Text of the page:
Its release in 1974, however, erased all past frustrations, as it was acclaimed the folk album of the year by great swathes of the British press (a spectacular fortieth anniversary edition is set for release next year); and again it pushed Marshall to the forefront of in-demand producers. He turned down every overture bar one… also in 1974, Marshall produced a single, a cover of “Ain’t Misbehaving,” for one of Steve Ashley’s Gull Records labelmates, Tiger Lily. Who, a couple of years later, became Ultravox.
Label machinations saw Marshall and Ashley part before work began on the follow-up to Stroll On; the producer left London for a new home in Ireland, and there he began work on The Great Smudge.
The Smudge was rooted in Marshall’s long-standing fascination with the cultural consequences of the Great War on English society, first broached by “Whitsun Dance” on Anthems from Eden. In the past, however, he had relied upon period musical settings alone. The Great Smudge absorbed contemporary sounds too, its folk roots indeed traveling new modern rock-shaped routes. The result is one of the great lost opportunities of English folk rock, a magnificent threepenny opera project that Marshall described as “like a rhyming ballad, where the story was all told in rhyme which linked songs.”
Originally schemed as The Anonymous Smudge and, later, Le Grande Smudge (the billing under which Steve Ashley remembers last learning of it) , the opera had been a part of Marshall’s life for a long time. Shirley Collins remembers it “being written while we were still together [they parted in 1970],” although the serious work began later, as he explained to New York DJ Edward Haber.
“About 1973, 1974, I began to see how I could pull all my own musical threads together into an idea for the way ahead, the idea of uniting not just traditional music and exotic guitars as Shirley did with Davy, or folk and rock as Ashley Hutchings had done, but looking more into urban forms, particularly in England, like the music hall, and I got [very] enmeshed in writing this musical idea… I fled to Ireland in 1975 and buried myself in a room and wrote this ballad, The Great Smudge.”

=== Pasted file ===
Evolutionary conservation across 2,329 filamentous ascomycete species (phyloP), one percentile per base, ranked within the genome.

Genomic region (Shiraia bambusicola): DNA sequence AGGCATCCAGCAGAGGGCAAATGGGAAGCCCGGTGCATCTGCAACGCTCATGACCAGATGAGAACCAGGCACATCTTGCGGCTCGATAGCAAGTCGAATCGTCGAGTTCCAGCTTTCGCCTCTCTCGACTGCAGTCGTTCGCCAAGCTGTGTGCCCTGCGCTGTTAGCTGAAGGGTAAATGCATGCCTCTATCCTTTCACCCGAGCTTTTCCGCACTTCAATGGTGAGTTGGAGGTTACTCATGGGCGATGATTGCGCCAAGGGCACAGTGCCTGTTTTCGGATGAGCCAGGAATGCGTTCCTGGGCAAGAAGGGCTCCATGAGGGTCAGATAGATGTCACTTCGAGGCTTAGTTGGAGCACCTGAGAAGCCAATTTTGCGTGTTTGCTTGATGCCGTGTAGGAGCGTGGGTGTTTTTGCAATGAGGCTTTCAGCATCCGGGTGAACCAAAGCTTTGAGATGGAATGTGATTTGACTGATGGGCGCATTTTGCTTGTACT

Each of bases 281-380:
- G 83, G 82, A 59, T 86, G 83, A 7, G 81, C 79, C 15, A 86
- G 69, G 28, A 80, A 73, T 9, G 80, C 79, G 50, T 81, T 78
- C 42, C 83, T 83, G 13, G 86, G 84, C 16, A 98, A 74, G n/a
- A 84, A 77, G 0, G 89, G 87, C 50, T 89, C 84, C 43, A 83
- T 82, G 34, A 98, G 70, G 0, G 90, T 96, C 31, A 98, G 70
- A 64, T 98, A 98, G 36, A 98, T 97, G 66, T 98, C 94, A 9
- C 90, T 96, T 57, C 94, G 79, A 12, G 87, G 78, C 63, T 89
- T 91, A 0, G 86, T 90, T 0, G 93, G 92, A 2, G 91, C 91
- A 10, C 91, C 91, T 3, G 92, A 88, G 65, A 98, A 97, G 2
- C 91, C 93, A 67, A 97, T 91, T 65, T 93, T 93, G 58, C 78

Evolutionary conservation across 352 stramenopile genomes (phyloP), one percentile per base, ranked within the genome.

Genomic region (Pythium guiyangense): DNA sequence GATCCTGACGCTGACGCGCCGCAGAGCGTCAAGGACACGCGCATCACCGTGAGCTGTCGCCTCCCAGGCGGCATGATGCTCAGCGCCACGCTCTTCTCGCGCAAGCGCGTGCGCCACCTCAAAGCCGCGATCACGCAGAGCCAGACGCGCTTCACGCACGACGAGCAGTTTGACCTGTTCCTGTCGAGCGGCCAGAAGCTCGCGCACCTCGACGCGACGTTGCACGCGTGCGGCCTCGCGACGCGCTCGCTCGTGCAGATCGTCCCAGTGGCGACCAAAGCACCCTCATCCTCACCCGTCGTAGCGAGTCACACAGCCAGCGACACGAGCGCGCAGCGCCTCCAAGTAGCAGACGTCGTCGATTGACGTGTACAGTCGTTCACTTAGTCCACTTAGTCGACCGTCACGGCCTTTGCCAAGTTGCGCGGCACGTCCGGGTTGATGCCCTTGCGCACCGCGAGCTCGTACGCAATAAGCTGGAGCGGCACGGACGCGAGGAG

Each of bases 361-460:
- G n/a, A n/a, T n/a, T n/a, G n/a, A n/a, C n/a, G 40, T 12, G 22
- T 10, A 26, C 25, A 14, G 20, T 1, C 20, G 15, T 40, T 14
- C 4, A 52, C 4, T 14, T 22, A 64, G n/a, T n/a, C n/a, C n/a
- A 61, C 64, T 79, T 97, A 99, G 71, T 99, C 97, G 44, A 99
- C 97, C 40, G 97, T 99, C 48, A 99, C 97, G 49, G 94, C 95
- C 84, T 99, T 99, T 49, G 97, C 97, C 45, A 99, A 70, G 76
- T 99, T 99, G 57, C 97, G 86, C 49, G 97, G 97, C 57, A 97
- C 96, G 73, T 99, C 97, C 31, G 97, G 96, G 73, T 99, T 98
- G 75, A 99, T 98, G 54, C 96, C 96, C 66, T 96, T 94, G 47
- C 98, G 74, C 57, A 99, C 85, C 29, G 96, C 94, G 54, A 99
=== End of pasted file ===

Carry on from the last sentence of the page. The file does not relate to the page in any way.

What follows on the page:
Reunions with Shirley Collins and Steve Ashley, both of whom sang on the project (one of Shirley’s contributions is included on her Within Sound box set), highlighted the recording sessions in London in late 1977; other players included Barry Dransfield, Dave Pegg, Robert Kirby, Lol Cohill (the avant garde saxophonist who had worked with Shirley earlier in the decade), Milton Reames-James (ex-Cockney Rebel), Russell Hunter (ex-Pink Fairies) and more.
Some one-hundred minutes in length, and genuinely captivating once one becomes accustomed to its decidedly unconventional form, the Smudge was brilliant, and it was doomed to obscurity. Perhaps the music industry had tired of concept albums; it had certainly tired of folk concept albums, particularly after Steeleye Span’s Bob Johnson and Peter Knight’s setting of Lord Dunsany’s The King of Elfland’s Daughter crashed so hard. Very early on in the project’s gestation, Marshall concluded that if it was ever to see the light of day, it would be under his own auspices, a realization that led him to launch the Streetsong record label.
Sadly, just one Streetsong single appeared, Bert Jansch’s “The Black Birds of Brittany” coupled with Shirley’s absolutely stunning version of the last four verses of Coleridge’s “Ballad of the Ancient Mariner”; Streetsong stirred no more thereafter, and The Great Smudge lay fallow alongside it.
Marshall relocated to the US in early 1981, and finally he found an audience for his masterpiece. He was already launching a radio show of his own, the religious satire Hell’s Kitchen, and making his performing debut as the poet John the Angel Fish. Now he and Edward Haber were scheming a radio production for the Smudge, broadcast in its entirety on WBAI on August 26, 1981. It was rebroadcast on January 22, 1982 and January 15, 1984, when it was appended by another of Marshall’s creations, the eleven minute GULP.
GULP was Marshall’s final major musical production. Living now in New York, he returned to the art that had been his first love and greatest passion, establishing himself firmly on that scene and enjoying a successful career until illness finally began slowing him in the early 2000s. His final years were spent in an assisted living facility in New York City, but his enthusiasm for the music he made, and the musicians with whom he had worked, never faded.
I spoke to him earlier this year, interviewing him for a biography of Steve Ashley, and was held spellbound as he reeled off the memories, stories and anecdotes that do so much to flavor that book. Other people who knew him far better than I talk of his undying enthusiasm, and unflagging belief, not only in his own accomplishments but those of the people whose own careers he so enriched.
And I’ll say it again. There is only a handful of producers in the folk world whose work truly altered the way that we listen to music… whose vision so exceeded that of their contemporaries that even today, the music they made packs the capacity to shock and awe… and only a handful more outside of those confines. Austin John Marshall ranks sky-high in both communities.